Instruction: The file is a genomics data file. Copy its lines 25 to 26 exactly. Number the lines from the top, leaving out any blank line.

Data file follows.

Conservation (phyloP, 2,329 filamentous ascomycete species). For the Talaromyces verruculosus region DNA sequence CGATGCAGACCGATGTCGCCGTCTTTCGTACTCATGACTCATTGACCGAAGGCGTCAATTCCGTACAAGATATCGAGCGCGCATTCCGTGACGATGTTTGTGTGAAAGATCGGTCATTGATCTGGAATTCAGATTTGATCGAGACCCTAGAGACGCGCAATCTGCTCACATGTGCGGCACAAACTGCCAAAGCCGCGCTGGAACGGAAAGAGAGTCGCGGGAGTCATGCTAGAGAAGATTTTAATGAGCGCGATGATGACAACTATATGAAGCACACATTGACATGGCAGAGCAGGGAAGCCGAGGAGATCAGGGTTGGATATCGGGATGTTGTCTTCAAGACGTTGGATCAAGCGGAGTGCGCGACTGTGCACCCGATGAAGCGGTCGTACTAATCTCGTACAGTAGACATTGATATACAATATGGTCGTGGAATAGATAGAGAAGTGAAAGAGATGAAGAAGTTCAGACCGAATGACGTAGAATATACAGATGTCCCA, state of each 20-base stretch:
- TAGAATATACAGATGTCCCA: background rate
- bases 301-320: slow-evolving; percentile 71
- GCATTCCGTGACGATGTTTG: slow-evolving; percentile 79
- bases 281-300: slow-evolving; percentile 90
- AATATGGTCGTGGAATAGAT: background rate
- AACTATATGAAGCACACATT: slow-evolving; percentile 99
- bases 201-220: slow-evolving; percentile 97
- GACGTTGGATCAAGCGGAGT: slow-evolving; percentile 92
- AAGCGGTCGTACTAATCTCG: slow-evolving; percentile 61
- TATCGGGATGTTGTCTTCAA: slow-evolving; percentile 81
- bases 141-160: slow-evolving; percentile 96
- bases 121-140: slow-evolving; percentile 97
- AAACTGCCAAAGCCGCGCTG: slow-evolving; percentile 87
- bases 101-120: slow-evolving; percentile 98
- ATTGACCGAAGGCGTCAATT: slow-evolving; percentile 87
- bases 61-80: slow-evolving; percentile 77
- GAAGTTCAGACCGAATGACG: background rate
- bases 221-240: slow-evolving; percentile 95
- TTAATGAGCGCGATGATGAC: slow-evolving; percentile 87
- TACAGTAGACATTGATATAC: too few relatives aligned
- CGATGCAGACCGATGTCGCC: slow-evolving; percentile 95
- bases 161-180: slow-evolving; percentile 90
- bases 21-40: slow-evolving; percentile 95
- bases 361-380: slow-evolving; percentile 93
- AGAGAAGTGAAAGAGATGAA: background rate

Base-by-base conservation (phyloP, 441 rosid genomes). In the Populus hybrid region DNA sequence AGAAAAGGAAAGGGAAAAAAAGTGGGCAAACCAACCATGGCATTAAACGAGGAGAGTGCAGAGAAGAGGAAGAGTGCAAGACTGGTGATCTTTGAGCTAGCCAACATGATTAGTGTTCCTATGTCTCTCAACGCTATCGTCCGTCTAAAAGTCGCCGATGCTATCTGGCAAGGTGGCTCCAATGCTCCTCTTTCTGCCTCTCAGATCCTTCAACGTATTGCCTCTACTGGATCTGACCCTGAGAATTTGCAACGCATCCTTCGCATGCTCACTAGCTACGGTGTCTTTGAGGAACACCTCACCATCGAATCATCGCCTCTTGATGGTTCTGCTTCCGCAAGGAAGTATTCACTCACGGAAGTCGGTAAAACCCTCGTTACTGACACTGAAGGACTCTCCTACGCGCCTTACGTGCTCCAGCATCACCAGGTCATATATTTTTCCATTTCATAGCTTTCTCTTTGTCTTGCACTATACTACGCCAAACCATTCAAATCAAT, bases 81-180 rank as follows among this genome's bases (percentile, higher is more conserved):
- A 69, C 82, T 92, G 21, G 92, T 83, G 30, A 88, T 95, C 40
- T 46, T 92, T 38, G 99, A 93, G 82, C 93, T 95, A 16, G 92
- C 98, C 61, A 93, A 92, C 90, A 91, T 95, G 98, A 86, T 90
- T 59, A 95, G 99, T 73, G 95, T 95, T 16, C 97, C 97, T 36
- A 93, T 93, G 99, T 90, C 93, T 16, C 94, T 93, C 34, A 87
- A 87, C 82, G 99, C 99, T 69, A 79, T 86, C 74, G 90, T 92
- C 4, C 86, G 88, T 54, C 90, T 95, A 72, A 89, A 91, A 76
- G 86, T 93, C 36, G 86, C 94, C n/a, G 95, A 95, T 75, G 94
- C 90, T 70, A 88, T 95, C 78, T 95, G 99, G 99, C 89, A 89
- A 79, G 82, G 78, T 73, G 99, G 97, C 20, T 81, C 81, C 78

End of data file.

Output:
- bases 361-380: slow-evolving; percentile 93
- AGAGAAGTGAAAGAGATGAA: background rate